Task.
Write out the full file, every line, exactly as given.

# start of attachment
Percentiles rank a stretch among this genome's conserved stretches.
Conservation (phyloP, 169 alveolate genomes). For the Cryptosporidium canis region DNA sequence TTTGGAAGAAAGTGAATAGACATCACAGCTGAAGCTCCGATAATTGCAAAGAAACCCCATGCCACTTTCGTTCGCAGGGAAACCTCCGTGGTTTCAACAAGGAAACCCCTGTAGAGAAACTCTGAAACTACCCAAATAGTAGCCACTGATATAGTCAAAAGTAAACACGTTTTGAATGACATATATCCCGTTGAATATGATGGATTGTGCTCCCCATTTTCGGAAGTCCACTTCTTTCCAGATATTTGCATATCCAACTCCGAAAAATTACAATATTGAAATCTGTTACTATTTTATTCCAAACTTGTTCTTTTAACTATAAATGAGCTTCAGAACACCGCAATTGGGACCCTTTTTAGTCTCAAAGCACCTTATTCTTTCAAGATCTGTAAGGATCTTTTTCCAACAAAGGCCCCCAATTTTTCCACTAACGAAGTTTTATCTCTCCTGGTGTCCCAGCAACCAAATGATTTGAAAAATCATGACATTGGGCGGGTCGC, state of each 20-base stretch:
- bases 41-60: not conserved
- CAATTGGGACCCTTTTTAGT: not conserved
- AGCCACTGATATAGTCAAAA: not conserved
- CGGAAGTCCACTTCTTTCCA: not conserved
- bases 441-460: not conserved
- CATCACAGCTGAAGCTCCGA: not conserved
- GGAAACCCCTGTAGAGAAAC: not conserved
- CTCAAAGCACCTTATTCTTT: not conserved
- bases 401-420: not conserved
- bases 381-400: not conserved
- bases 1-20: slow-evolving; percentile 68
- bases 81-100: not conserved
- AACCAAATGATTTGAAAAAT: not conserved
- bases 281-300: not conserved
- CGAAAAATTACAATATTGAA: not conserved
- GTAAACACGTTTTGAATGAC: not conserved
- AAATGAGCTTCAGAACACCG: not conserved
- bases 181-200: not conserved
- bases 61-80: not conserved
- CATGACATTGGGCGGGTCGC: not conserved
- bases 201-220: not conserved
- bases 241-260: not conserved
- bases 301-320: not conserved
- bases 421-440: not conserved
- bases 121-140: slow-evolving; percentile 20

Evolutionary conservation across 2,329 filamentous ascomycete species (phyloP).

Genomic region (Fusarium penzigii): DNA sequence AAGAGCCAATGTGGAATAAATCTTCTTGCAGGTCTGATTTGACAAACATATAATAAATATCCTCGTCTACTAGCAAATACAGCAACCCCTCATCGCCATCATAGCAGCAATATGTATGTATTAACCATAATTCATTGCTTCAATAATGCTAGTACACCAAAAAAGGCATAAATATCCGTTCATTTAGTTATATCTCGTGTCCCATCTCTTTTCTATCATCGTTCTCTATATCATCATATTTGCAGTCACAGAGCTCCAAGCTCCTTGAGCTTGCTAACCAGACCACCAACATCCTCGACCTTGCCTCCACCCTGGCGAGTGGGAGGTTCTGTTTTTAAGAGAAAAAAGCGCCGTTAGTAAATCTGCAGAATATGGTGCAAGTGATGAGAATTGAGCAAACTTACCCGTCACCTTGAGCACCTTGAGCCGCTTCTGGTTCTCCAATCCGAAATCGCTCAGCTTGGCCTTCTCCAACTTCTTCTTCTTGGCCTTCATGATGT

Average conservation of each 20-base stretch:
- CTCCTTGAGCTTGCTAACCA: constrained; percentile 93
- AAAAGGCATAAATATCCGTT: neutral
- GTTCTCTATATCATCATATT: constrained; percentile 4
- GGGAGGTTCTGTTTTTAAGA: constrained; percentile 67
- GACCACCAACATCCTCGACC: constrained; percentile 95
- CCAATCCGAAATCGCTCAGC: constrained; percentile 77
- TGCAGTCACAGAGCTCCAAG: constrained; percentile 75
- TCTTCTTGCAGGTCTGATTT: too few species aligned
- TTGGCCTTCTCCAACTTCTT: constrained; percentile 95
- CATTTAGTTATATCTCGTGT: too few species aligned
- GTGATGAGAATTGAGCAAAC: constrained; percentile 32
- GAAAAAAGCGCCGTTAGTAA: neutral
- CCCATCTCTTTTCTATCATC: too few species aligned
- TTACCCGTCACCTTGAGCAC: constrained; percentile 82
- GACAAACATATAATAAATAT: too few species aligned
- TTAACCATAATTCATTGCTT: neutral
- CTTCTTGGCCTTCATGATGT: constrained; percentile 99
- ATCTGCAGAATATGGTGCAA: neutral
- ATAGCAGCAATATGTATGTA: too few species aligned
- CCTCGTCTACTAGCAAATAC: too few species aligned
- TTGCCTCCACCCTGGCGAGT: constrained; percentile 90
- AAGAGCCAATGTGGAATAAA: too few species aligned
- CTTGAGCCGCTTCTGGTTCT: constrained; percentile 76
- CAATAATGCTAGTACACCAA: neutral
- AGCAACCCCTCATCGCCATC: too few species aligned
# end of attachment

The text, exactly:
Percentiles rank a stretch among this genome's conserved stretches.
Conservation (phyloP, 169 alveolate genomes). For the Cryptosporidium canis region DNA sequence TTTGGAAGAAAGTGAATAGACATCACAGCTGAAGCTCCGATAATTGCAAAGAAACCCCATGCCACTTTCGTTCGCAGGGAAACCTCCGTGGTTTCAACAAGGAAACCCCTGTAGAGAAACTCTGAAACTACCCAAATAGTAGCCACTGATATAGTCAAAAGTAAACACGTTTTGAATGACATATATCCCGTTGAATATGATGGATTGTGCTCCCCATTTTCGGAAGTCCACTTCTTTCCAGATATTTGCATATCCAACTCCGAAAAATTACAATATTGAAATCTGTTACTATTTTATTCCAAACTTGTTCTTTTAACTATAAATGAGCTTCAGAACACCGCAATTGGGACCCTTTTTAGTCTCAAAGCACCTTATTCTTTCAAGATCTGTAAGGATCTTTTTCCAACAAAGGCCCCCAATTTTTCCACTAACGAAGTTTTATCTCTCCTGGTGTCCCAGCAACCAAATGATTTGAAAAATCATGACATTGGGCGGGTCGC, state of each 20-base stretch:
- bases 41-60: not conserved
- CAATTGGGACCCTTTTTAGT: not conserved
- AGCCACTGATATAGTCAAAA: not conserved
- CGGAAGTCCACTTCTTTCCA: not conserved
- bases 441-460: not conserved
- CATCACAGCTGAAGCTCCGA: not conserved
- GGAAACCCCTGTAGAGAAAC: not conserved
- CTCAAAGCACCTTATTCTTT: not conserved
- bases 401-420: not conserved
- bases 381-400: not conserved
- bases 1-20: slow-evolving; percentile 68
- bases 81-100: not conserved
- AACCAAATGATTTGAAAAAT: not conserved
- bases 281-300: not conserved
- CGAAAAATTACAATATTGAA: not conserved
- GTAAACACGTTTTGAATGAC: not conserved
- AAATGAGCTTCAGAACACCG: not conserved
- bases 181-200: not conserved
- bases 61-80: not conserved
- CATGACATTGGGCGGGTCGC: not conserved
- bases 201-220: not conserved
- bases 241-260: not conserved
- bases 301-320: not conserved
- bases 421-440: not conserved
- bases 121-140: slow-evolving; percentile 20

Evolutionary conservation across 2,329 filamentous ascomycete species (phyloP).

Genomic region (Fusarium penzigii): DNA sequence AAGAGCCAATGTGGAATAAATCTTCTTGCAGGTCTGATTTGACAAACATATAATAAATATCCTCGTCTACTAGCAAATACAGCAACCCCTCATCGCCATCATAGCAGCAATATGTATGTATTAACCATAATTCATTGCTTCAATAATGCTAGTACACCAAAAAAGGCATAAATATCCGTTCATTTAGTTATATCTCGTGTCCCATCTCTTTTCTATCATCGTTCTCTATATCATCATATTTGCAGTCACAGAGCTCCAAGCTCCTTGAGCTTGCTAACCAGACCACCAACATCCTCGACCTTGCCTCCACCCTGGCGAGTGGGAGGTTCTGTTTTTAAGAGAAAAAAGCGCCGTTAGTAAATCTGCAGAATATGGTGCAAGTGATGAGAATTGAGCAAACTTACCCGTCACCTTGAGCACCTTGAGCCGCTTCTGGTTCTCCAATCCGAAATCGCTCAGCTTGGCCTTCTCCAACTTCTTCTTCTTGGCCTTCATGATGT

Average conservation of each 20-base stretch:
- CTCCTTGAGCTTGCTAACCA: constrained; percentile 93
- AAAAGGCATAAATATCCGTT: neutral
- GTTCTCTATATCATCATATT: constrained; percentile 4
- GGGAGGTTCTGTTTTTAAGA: constrained; percentile 67
- GACCACCAACATCCTCGACC: constrained; percentile 95
- CCAATCCGAAATCGCTCAGC: constrained; percentile 77
- TGCAGTCACAGAGCTCCAAG: constrained; percentile 75
- TCTTCTTGCAGGTCTGATTT: too few species aligned
- TTGGCCTTCTCCAACTTCTT: constrained; percentile 95
- CATTTAGTTATATCTCGTGT: too few species aligned
- GTGATGAGAATTGAGCAAAC: constrained; percentile 32
- GAAAAAAGCGCCGTTAGTAA: neutral
- CCCATCTCTTTTCTATCATC: too few species aligned
- TTACCCGTCACCTTGAGCAC: constrained; percentile 82
- GACAAACATATAATAAATAT: too few species aligned
- TTAACCATAATTCATTGCTT: neutral
- CTTCTTGGCCTTCATGATGT: constrained; percentile 99
- ATCTGCAGAATATGGTGCAA: neutral
- ATAGCAGCAATATGTATGTA: too few species aligned
- CCTCGTCTACTAGCAAATAC: too few species aligned
- TTGCCTCCACCCTGGCGAGT: constrained; percentile 90
- AAGAGCCAATGTGGAATAAA: too few species aligned
- CTTGAGCCGCTTCTGGTTCT: constrained; percentile 76
- CAATAATGCTAGTACACCAA: neutral
- AGCAACCCCTCATCGCCATC: too few species aligned